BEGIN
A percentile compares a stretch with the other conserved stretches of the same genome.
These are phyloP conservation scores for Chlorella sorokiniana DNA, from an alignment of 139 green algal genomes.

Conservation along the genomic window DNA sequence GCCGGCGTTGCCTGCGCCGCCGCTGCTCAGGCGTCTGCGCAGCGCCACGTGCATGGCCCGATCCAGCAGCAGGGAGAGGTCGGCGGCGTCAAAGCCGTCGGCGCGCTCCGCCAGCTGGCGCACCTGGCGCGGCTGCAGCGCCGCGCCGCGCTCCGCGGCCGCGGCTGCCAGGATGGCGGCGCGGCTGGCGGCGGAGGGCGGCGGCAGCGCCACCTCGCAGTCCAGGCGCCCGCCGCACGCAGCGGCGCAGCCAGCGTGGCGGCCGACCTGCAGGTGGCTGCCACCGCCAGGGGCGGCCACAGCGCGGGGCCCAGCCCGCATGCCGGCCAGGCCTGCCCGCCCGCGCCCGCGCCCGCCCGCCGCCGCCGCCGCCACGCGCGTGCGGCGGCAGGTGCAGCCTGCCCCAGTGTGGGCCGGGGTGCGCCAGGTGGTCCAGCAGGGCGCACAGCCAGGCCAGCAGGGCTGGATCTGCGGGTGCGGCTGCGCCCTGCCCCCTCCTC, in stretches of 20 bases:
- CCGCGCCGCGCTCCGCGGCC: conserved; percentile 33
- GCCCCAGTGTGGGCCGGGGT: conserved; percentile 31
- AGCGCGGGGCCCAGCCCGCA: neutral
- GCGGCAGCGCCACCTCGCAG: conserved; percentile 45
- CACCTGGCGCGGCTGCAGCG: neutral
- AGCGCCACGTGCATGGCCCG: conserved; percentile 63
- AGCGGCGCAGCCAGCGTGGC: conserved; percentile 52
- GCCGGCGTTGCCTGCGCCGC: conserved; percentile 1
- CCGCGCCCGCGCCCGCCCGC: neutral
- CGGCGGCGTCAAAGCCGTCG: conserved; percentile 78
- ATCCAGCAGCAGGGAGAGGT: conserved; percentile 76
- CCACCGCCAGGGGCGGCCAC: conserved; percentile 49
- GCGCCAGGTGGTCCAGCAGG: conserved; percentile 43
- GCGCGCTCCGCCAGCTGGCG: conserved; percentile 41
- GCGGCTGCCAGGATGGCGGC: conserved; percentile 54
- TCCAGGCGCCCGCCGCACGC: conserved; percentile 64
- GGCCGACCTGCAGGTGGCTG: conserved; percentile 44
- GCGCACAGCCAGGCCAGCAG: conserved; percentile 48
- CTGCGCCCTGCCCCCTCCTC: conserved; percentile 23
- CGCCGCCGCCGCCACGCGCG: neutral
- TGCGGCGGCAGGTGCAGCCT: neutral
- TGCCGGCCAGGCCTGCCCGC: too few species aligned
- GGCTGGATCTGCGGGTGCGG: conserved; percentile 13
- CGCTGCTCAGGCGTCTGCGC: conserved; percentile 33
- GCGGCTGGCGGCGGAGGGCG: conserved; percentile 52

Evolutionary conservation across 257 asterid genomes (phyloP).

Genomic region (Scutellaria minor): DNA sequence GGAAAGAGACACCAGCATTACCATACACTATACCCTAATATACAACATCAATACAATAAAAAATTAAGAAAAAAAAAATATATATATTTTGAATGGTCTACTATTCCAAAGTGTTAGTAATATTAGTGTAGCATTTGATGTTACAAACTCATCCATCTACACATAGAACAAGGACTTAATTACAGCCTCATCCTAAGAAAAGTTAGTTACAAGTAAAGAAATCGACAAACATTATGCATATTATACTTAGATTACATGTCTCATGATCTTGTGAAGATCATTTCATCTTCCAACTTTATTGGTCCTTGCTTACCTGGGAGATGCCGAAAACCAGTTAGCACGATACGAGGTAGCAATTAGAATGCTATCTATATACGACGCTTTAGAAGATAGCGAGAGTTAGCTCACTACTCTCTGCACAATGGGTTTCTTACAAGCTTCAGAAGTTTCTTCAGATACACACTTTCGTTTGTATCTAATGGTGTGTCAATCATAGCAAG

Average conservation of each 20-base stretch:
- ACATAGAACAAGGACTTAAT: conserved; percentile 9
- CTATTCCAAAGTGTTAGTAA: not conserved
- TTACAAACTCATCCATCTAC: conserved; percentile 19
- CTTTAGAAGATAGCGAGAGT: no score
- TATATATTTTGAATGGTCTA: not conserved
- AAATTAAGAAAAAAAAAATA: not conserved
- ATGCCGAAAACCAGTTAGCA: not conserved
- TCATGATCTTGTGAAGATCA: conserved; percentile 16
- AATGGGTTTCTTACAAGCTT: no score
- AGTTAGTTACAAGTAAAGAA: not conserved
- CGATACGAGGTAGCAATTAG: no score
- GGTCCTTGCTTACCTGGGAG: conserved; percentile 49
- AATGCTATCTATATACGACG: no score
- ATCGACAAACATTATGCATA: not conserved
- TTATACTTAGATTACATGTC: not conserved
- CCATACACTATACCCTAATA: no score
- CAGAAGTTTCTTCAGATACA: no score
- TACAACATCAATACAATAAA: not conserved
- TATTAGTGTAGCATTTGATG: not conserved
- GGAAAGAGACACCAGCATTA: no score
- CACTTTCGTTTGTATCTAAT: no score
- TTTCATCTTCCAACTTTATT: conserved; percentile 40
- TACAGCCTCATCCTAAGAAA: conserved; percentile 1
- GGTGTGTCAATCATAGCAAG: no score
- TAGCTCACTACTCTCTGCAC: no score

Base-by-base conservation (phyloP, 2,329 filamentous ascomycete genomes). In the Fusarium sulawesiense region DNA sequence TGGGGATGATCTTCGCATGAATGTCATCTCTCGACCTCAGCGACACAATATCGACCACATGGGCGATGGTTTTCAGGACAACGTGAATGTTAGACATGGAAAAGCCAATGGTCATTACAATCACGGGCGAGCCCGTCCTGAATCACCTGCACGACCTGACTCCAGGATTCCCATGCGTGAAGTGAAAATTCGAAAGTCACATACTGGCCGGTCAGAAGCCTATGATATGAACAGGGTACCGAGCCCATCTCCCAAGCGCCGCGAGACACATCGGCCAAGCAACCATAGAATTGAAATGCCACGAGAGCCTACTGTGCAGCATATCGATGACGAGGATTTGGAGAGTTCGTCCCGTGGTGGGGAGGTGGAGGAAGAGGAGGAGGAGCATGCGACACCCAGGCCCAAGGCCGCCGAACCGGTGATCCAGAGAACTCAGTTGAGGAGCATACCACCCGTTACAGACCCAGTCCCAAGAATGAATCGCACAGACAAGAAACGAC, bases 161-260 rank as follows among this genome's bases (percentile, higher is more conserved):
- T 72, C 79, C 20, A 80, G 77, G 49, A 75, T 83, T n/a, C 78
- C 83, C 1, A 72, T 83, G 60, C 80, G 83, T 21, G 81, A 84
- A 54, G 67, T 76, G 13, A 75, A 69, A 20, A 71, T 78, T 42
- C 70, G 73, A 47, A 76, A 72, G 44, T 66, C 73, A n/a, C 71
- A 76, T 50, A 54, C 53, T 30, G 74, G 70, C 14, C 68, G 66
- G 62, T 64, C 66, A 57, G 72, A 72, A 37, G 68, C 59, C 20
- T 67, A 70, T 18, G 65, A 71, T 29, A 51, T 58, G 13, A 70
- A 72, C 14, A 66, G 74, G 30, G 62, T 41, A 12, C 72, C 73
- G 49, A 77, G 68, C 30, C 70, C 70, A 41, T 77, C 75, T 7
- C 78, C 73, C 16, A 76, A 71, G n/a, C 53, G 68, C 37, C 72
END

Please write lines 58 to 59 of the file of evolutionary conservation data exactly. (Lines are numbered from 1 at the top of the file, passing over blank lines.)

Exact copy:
- T 72, C 79, C 20, A 80, G 77, G 49, A 75, T 83, T n/a, C 78
- C 83, C 1, A 72, T 83, G 60, C 80, G 83, T 21, G 81, A 84